OC commissioners reverse ordinance on firerarms
The Orange County Commissioners’ Court repealed an ordinance at their Monday afternoon meeting they previously passed two weeks ago.
The court repealed an ordinance prohibiting the discharge of firearms within the Quail Trails Estates Subdivisions off of FM 1442. A public hearing was held prior to the regular session to receive input from residents.
Ronald Dischler is a Beaumont Police officer who lives in the subdivision and he teaches firearms instruction.
He doesn’t understand why the commissioners’ court passed an ordinance when state law already addresses the issue. Dischler said deadly conduct is a third degree felony in the Texas Penal Code.
He said the original complainants said bullets were skipping across the pond on the property, but there were no calls for service from the Orange County Sheriff’s Office.
Dischler added shots aren’t coming from his property. The other neighbor has a long pipeline running through his property which would make gunfire from that direction unlikely. The third neighbor to the north has heavy brush and trees that would stop a bullet.
“That’s why we purchased our property to be in the country,” Dischler said. “Now you can’t discharge a firearm without violating an ordinance. This turns citizens into criminals and keeps the sheriff busy.”
Resident Tim Turley was in favor of the ordinance. He said one day he was cleaning his swimming pool when a stray bullet hit a nearby tree. Shortly thereafter, another bullet came close to hitting him.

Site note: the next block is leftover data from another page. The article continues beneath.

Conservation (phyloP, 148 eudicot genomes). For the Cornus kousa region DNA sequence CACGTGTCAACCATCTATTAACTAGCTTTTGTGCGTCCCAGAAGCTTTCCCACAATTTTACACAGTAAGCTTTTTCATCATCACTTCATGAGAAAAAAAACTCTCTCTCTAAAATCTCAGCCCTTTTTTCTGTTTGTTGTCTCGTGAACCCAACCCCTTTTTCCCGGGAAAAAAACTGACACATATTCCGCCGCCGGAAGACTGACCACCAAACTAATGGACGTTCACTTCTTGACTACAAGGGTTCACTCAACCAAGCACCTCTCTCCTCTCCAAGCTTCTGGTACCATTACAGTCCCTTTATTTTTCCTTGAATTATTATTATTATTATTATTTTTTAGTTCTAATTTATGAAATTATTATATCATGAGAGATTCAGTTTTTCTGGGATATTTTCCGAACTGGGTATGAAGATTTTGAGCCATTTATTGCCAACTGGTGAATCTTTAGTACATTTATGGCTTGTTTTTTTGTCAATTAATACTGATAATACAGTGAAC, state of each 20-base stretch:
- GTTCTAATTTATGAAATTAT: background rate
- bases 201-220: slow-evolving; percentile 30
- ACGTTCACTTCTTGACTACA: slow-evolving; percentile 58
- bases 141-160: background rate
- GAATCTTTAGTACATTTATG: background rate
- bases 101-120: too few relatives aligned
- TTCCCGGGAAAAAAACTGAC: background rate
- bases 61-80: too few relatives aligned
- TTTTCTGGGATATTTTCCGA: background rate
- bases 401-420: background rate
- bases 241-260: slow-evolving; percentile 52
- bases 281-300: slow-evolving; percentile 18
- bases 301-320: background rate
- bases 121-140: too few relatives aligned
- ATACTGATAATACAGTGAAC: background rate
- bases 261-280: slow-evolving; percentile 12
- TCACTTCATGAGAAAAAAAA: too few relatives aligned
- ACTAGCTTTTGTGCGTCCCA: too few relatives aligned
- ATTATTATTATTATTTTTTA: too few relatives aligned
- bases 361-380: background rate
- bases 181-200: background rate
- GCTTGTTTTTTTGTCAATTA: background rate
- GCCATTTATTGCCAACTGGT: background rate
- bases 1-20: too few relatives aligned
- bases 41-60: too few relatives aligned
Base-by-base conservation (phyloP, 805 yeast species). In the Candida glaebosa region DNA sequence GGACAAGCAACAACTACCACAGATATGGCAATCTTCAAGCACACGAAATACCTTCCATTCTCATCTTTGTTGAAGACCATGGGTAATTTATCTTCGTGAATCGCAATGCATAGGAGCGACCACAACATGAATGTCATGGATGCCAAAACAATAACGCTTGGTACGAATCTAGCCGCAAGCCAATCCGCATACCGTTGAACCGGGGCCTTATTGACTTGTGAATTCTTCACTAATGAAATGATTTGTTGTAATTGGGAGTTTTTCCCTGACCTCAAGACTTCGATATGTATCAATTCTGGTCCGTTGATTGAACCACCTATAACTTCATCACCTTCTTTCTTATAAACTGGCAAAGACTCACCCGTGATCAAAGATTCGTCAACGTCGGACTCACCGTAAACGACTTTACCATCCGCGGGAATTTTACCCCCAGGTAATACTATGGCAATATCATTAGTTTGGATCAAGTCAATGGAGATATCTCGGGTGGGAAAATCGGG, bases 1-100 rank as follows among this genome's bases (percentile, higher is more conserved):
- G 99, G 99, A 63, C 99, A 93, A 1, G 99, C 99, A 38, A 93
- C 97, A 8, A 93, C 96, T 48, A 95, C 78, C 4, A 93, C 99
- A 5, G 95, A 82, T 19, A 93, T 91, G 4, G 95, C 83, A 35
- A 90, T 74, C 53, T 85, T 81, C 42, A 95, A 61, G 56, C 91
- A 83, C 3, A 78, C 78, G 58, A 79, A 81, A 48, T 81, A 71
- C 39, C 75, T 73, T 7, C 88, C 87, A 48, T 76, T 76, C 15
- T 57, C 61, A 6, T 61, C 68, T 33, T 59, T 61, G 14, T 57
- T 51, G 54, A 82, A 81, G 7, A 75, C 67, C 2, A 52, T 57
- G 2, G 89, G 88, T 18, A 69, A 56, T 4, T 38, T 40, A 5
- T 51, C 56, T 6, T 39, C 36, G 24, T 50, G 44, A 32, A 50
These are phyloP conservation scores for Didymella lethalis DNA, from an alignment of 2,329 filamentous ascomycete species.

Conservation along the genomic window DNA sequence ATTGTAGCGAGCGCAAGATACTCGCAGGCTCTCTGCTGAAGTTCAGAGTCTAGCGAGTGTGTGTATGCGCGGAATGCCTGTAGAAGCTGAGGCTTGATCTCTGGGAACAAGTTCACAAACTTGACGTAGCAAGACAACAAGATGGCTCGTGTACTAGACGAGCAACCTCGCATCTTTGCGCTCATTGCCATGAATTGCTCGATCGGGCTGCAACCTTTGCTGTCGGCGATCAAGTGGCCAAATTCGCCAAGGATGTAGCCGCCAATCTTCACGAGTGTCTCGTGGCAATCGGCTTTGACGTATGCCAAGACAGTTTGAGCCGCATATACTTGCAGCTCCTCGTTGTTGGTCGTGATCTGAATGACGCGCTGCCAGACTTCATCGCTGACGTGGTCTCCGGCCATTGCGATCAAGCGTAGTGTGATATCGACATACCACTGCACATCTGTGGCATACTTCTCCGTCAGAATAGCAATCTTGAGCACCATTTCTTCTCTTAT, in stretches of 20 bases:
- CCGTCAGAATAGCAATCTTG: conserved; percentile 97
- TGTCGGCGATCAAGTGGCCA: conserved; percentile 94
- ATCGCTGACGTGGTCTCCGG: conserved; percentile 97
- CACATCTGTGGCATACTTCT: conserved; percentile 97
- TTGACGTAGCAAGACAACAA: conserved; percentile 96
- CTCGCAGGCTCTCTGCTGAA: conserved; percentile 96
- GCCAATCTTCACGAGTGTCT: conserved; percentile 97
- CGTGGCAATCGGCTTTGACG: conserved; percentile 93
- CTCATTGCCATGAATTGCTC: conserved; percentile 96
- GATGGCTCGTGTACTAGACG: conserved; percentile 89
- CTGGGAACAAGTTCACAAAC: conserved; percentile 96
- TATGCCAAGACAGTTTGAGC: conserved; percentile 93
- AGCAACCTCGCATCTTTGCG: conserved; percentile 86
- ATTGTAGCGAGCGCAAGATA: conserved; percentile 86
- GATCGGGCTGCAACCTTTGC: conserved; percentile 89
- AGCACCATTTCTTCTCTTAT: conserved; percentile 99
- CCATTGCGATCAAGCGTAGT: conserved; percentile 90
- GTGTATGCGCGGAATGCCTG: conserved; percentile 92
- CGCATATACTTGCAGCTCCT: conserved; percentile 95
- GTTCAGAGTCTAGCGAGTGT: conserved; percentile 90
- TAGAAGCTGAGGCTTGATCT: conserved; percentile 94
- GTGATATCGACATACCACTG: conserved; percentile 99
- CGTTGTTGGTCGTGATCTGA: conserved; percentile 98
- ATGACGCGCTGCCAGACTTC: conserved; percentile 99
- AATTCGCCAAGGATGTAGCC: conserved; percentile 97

“I don’t want to change anyone’s rights but we’re too close to each other. I want to protect my family. I”m not against guns but there’s not enough pieces of property between us,” Turley said. “I told a neighbor not to shoot toward me. I made two calls to the sheriff’s office. This is not a policing matter. They do a good job. If that bullet was four more inches, I wouldn’t be here. The ordinance states I can protect my property.”
County Judge Carl Thibodeaux said it wasn’t the county’s intention to take away anyone’s rights, or to protect their families or not to keep and bear arms.
Dischler said state law allows residents to contact the sheriff’s office and file a deadly conduct charge if anyone is shooting at their property.
“The state address the discharge of a firearm in the city,” he said.
Thibodeaux said the state statute directs commissioner courts can regulate firearms in rural subdivisions.
Dischler and Thibodeaux then got into a back and forth discussion on whether or not Quail Trails Estates was a subdivision or not. Dischler said Quail Trails Estates is not classified as a subdivision but as a mini ranchette community.
Thibodeaux said it is plainly platted as a subdivision. Dischler responded by saying the developer told him it is not a subdivision and he would had never bought property there if it was not in the country.
A petition was presented to the court with 90 signatures from residents in opposition to the ordinance. Three residents came forward two weeks ago with the original petition prohibiting the discharge of firearms.